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Tesserae -Medieval Music for Recorders and Percussion
La Quinte Estampie Real [4:54]
Eya Herre Got Was Mag Das Gesein [4:29]
Eya Mater Fidelium [3:30]
O Vasenacht [2:35]
Can Vei La Lauzeta Mover [7:18]*
Ich Het Czu Hannt Geloket Mir [2:43]
Ave Maris Stella [2:49]
Stabat Mater [5:38]
La Manfredina E Rota [4:40]
Chominciamento Di Gioia [6:00]
Alleluja. O Maria Rubens Rosa [3:40]
Tre Fontane [4:54]
Duo Enßle-Lamprecht (Anne-Suse Enßle (recorder), Philipp Lamprecht (percussion & vocal*))
rec. 2016, Prokulus Museum, Naturns, Italy AUDAX ADX13712 [52:54]
I approached this CD with a sense of trepidation. I think it was the cover that initially put me off. The enigmatic, threatening glances of the performers left me not knowing what to expect. My fears, however, were soon allayed when I began listening. I’ve reviewed several Audax recordings, and have nothing but admiration for the unusual and interesting repertoire they unearth.
The duo Enßle-Lamprecht presents a fascinating programme of secular and liturgical music, drawn from miscellaneous medieval sources, including The Monk of Salzburg, Codex Faenza, Codex Huelgas and Manuscript du Roi. The music is arranged for various flutes and an array of percussion instruments, such as tabor, tamburello, nakers, Romanic bronze bells and medieval castanets. It all makes for a rich tapestry of sound, showcased in vividly colourful hues and textures. What about the title of the disc? A tessera is a small block of stone, tile, glass, or other material used in the construction of a mosaic. I'm amazed by the duo's enthusiasm, imagination, inventiveness and ingenuity. By offering a contemporary slant on these captivating pieces, they achieve a marriage of the old and the new.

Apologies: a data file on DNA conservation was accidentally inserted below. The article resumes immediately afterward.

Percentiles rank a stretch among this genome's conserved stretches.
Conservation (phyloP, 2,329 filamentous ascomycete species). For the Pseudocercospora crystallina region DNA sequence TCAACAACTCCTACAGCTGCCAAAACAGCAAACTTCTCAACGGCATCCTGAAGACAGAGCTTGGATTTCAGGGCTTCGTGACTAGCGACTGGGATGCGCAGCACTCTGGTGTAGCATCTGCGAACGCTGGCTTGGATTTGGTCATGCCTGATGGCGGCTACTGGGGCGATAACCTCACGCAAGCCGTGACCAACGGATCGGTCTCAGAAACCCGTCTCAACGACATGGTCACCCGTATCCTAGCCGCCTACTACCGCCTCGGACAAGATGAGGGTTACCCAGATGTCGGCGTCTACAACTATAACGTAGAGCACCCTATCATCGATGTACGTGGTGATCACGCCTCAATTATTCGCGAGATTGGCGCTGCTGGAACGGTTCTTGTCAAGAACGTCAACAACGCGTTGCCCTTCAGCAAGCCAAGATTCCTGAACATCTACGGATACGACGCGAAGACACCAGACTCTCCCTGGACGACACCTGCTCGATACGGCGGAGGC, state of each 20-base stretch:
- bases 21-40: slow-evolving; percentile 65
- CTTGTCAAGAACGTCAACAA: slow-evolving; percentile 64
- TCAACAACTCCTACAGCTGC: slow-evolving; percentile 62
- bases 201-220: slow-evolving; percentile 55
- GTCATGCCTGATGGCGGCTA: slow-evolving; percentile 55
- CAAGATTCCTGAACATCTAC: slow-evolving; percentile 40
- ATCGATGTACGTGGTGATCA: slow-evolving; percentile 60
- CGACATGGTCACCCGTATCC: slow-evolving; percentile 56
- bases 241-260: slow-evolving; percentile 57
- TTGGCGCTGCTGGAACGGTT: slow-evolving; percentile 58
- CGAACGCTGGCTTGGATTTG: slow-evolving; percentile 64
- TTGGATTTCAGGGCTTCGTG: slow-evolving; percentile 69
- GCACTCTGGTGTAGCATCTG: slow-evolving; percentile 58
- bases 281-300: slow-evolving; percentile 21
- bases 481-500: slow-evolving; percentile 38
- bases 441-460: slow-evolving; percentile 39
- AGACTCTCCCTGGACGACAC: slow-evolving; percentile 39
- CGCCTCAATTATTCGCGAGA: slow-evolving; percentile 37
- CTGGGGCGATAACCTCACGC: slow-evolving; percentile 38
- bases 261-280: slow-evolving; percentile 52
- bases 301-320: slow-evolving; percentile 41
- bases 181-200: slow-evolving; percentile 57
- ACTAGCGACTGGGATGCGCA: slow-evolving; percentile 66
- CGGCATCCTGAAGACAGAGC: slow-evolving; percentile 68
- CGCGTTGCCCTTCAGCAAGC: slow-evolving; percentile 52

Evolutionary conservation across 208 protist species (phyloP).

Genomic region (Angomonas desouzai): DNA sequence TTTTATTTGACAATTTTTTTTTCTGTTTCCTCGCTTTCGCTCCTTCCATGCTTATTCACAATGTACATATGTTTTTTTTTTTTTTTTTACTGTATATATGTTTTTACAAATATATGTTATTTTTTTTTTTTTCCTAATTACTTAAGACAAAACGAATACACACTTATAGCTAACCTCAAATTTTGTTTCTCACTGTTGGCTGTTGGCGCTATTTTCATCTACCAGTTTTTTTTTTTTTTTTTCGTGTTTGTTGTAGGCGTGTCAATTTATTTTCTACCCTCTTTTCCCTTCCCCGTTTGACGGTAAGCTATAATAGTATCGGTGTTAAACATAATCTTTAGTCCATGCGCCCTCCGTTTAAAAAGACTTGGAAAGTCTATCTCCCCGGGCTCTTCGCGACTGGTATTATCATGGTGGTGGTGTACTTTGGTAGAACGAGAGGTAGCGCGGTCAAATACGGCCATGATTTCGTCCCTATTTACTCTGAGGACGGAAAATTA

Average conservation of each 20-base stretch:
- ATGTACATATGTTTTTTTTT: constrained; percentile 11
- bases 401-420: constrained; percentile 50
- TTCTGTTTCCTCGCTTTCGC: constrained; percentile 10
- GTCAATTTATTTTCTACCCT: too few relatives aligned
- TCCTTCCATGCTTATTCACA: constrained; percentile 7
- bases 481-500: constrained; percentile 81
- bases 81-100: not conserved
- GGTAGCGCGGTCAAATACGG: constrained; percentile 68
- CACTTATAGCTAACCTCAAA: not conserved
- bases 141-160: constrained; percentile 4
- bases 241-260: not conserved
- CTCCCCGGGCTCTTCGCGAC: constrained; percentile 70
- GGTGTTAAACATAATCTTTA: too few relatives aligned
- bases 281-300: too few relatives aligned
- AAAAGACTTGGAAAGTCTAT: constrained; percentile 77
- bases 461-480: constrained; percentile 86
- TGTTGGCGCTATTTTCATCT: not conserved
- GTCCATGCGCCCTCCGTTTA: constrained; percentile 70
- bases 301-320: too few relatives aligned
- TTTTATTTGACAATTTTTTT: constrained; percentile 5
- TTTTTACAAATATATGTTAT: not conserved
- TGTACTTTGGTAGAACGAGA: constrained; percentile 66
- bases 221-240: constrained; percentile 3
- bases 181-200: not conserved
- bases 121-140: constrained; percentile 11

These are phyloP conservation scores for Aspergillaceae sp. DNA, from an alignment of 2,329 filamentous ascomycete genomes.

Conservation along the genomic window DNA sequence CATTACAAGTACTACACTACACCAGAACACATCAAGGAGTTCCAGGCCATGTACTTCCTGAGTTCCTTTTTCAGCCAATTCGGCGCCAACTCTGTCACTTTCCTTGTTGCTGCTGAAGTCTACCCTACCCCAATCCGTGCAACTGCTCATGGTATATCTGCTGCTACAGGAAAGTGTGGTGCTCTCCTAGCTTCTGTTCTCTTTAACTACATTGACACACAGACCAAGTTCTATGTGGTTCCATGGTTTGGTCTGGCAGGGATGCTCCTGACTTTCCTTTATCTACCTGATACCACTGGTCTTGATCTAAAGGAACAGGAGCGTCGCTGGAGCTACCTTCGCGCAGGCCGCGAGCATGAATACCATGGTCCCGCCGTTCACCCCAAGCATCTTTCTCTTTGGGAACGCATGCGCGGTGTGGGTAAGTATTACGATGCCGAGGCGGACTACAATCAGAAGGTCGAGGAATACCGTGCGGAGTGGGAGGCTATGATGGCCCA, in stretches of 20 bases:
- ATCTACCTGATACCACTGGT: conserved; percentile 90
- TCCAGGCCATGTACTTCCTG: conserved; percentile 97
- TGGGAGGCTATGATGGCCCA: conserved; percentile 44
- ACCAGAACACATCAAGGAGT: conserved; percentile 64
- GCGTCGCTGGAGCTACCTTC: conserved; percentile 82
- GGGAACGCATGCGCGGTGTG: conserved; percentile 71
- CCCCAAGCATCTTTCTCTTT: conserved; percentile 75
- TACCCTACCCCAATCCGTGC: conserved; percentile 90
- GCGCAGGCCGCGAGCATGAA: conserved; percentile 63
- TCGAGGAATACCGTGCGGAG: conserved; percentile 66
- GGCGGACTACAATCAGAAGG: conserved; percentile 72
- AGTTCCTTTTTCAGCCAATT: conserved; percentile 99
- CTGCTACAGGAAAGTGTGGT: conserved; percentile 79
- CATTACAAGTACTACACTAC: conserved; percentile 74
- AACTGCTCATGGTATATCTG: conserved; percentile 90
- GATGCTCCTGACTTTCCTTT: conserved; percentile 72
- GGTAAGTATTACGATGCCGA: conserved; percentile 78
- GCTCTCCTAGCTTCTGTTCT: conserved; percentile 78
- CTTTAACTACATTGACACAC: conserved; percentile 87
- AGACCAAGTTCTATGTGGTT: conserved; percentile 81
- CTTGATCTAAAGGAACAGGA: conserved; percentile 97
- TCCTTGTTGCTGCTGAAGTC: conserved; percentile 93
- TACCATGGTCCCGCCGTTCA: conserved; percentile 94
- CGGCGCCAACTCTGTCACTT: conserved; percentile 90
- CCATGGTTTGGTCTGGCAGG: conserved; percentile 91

In La Quinte Estampie Real I like how the flute line sounds improvised, as though the music is being created on the wing, set against the chimes of a bell. Eya Herre Got Was Mag Das Gesein, which follows, is given over to the solo glockenspiel, and evokes a luminously vivid aural experience. Drums and flute conjure up a catchy dance in Eya Mater Fidelium. Philipp Lamprecht puts his vocal skills to good use in Can Vei La Lauzeta Mover, Bernart de Ventadorn's 12th Century 'lark song'. The text is sung against a flute and drone accompaniment. Full texts and translations into English, French and German of this delightful song are provided in the booklet. Ave maris stella pitches the glockenspiel against the flute’s virtuosic embellishments. The flute has the spotlight in Stabat iuxa Christi crucem, backed by some sparsely scored percussion. Chominciamento Di Gioia, with its rhythmically driven triplets on the flute and backed by a buoyant drum, is my particular favorite.
The duo Enßle-Lamprecht were founded in 2008 in Salzburg and specialize in rare repertoire, commissioning new works along the way. I don’t think that this is a recording I could listen to in one sitting, but is rather one to dip into. The music is beautifully recorded, and the engineers have captured a comfortable space around the two performers. Artful and imaginative, I would warmly recommend it.
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